Threats are not stagnant and become increasingly more sophisticated. Where traditional IPS was able to match a signature in milliseconds, today, some of the older systems can take 50 or 60 milliseconds.
If security is using sandboxing techniques, that can take anywhere from 30-seconds to five minutes to identify a new variant of malware. And that’s without a queue of files waiting for a turn in the sandbox. No organization can hold a connection open for five minutes in order to determine if a binary is bad, and so it’s virtually impossible to use blocking as preferred technique.
This problem is compounded by the fact that some advanced threats require longer-term behavioral analysis to identify them. Security can’t just look at one connection to make a determination. Instead, it must evaluate many connections that may span hours, or even days in order to identify a pattern of behavior.
The end result is consequential in that emerging threats – like zero-day threats – are taking more and more computing power, and longer windows of time to analyze. Blocking decisions must be made in milliseconds to be effective without impacting network performance. This is not sustainable as most organizations do not have the resources to simply keep throwing more computing power at the issue.
3 Lessons from IPS that Drive the need for Threat Hunting
If we cannot block threats from getting into our networks, how should our thinking as a community evolve? What is the framework by which we protect our organizations?
I suggest there are three key principles:
1) Acknowledge that we cannot block all threats.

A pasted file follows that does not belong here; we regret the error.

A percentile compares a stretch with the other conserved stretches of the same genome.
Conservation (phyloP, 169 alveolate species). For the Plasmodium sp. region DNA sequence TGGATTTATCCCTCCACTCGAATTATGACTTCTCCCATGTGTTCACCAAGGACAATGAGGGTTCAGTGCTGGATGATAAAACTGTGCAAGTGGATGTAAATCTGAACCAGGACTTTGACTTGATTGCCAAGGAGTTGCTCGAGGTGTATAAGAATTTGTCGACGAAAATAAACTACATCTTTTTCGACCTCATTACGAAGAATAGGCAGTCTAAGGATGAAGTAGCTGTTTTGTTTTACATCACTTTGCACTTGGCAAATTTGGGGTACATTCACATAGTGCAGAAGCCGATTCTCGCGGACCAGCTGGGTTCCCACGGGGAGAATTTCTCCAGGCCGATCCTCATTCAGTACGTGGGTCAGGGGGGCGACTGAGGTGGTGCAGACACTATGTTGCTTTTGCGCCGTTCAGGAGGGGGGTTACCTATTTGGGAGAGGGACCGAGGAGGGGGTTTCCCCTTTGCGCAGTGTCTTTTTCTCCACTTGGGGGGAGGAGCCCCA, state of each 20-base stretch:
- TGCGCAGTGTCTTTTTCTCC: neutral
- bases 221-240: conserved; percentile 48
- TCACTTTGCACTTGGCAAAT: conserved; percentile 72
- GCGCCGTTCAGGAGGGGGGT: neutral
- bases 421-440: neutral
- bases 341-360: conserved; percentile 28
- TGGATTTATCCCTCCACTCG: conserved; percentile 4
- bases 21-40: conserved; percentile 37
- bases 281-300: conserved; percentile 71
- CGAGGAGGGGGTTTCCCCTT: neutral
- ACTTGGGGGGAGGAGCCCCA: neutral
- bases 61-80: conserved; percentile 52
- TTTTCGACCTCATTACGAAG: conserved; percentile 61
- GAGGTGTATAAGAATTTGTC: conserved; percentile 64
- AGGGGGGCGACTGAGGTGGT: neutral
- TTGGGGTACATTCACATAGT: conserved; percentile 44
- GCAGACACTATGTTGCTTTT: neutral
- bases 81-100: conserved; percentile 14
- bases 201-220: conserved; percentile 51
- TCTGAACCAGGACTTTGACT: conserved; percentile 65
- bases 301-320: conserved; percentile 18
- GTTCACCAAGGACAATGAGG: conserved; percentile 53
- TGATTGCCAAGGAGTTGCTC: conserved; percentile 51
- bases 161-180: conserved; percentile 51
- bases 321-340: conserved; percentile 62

Acknowledgment is the first step to identifying what’s possible. It’s not possible to block all threats, all the time in cybersecurity, and acknowledging that opens up the possibilities associated with detection. Cybersecurity has become a puzzle of risk management – and foreseeable security strategies of the future rest in detection, not prevention.
2) Develop a comprehensive policy for triage.
If detection is to be our primary focus, then a finely tuned policy for triage becomes pivotal. If a threat is able to obfuscate itself or evade standard detections, then there is also a higher likelihood it has also moved laterally within your organization. Security must operate with the assumption that more of it is out there.
The triage process should incorporate best practices in threat hunting, to understand the context of an incident, and what other devices were potentially affected. Security needs an ability to clearly draw lines around a network incident the way detectives might encircle a crime scene with yellow police tape.
3) The vendor community must simplify the process.
Threat hunting can require specialized skills and be labor intensive. Just like security can’t keep adding computing power, it also can’t just add human resources. It’s imperative that vendors seek out ways to simplify the tools and processes for threat hunting. When an organization initiate triage procedures, threat hunting tools should automatically scope the problem and direct the attention of the investigation to next logical step.
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We believe the market is shaping up in such a way, that most security organizations will be more inclined to used standalone intrusion for rapid detection rather than prevention. It’s a conscious decision that the enterprise makes knowing security operations can hunt for the threats that triggered an alert.